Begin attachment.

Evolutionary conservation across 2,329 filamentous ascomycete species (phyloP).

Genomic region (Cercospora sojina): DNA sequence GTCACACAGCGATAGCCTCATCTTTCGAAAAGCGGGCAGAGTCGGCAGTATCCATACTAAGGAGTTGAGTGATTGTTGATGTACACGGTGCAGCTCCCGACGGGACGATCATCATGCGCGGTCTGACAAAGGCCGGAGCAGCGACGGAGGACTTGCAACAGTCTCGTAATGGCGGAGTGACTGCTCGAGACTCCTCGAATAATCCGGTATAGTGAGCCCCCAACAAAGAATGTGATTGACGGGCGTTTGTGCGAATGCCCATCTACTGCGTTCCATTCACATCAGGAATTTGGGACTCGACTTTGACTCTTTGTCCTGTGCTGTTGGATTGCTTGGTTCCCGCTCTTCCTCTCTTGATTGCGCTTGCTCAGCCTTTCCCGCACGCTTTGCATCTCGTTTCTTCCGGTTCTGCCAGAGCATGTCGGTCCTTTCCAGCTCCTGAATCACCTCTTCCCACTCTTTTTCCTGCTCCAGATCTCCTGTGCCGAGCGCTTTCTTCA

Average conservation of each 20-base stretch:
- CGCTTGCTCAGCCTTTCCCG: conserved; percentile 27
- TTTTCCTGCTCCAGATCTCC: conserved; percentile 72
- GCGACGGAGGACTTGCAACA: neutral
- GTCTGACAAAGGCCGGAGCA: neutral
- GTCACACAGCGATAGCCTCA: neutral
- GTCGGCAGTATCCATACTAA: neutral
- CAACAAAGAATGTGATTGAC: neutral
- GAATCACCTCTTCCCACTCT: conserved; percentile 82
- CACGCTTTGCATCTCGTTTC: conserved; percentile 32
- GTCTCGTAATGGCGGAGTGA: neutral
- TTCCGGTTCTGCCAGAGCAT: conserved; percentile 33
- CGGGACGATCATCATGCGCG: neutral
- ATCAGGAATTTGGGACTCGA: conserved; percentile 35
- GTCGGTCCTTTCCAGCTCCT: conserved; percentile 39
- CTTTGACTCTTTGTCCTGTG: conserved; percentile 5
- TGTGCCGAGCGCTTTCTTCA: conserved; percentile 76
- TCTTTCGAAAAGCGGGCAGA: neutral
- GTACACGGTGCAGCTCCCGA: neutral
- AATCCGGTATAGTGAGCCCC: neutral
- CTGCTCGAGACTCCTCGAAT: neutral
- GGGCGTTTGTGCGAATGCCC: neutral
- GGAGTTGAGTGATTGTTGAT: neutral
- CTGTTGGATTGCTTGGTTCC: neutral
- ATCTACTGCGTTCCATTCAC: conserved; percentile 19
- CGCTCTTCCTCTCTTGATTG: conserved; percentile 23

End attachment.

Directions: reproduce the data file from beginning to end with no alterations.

Evolutionary conservation across 2,329 filamentous ascomycete species (phyloP).

Genomic region (Cercospora sojina): DNA sequence GTCACACAGCGATAGCCTCATCTTTCGAAAAGCGGGCAGAGTCGGCAGTATCCATACTAAGGAGTTGAGTGATTGTTGATGTACACGGTGCAGCTCCCGACGGGACGATCATCATGCGCGGTCTGACAAAGGCCGGAGCAGCGACGGAGGACTTGCAACAGTCTCGTAATGGCGGAGTGACTGCTCGAGACTCCTCGAATAATCCGGTATAGTGAGCCCCCAACAAAGAATGTGATTGACGGGCGTTTGTGCGAATGCCCATCTACTGCGTTCCATTCACATCAGGAATTTGGGACTCGACTTTGACTCTTTGTCCTGTGCTGTTGGATTGCTTGGTTCCCGCTCTTCCTCTCTTGATTGCGCTTGCTCAGCCTTTCCCGCACGCTTTGCATCTCGTTTCTTCCGGTTCTGCCAGAGCATGTCGGTCCTTTCCAGCTCCTGAATCACCTCTTCCCACTCTTTTTCCTGCTCCAGATCTCCTGTGCCGAGCGCTTTCTTCA

Average conservation of each 20-base stretch:
- CGCTTGCTCAGCCTTTCCCG: conserved; percentile 27
- TTTTCCTGCTCCAGATCTCC: conserved; percentile 72
- GCGACGGAGGACTTGCAACA: neutral
- GTCTGACAAAGGCCGGAGCA: neutral
- GTCACACAGCGATAGCCTCA: neutral
- GTCGGCAGTATCCATACTAA: neutral
- CAACAAAGAATGTGATTGAC: neutral
- GAATCACCTCTTCCCACTCT: conserved; percentile 82
- CACGCTTTGCATCTCGTTTC: conserved; percentile 32
- GTCTCGTAATGGCGGAGTGA: neutral
- TTCCGGTTCTGCCAGAGCAT: conserved; percentile 33
- CGGGACGATCATCATGCGCG: neutral
- ATCAGGAATTTGGGACTCGA: conserved; percentile 35
- GTCGGTCCTTTCCAGCTCCT: conserved; percentile 39
- CTTTGACTCTTTGTCCTGTG: conserved; percentile 5
- TGTGCCGAGCGCTTTCTTCA: conserved; percentile 76
- TCTTTCGAAAAGCGGGCAGA: neutral
- GTACACGGTGCAGCTCCCGA: neutral
- AATCCGGTATAGTGAGCCCC: neutral
- CTGCTCGAGACTCCTCGAAT: neutral
- GGGCGTTTGTGCGAATGCCC: neutral
- GGAGTTGAGTGATTGTTGAT: neutral
- CTGTTGGATTGCTTGGTTCC: neutral
- ATCTACTGCGTTCCATTCAC: conserved; percentile 19
- CGCTCTTCCTCTCTTGATTG: conserved; percentile 23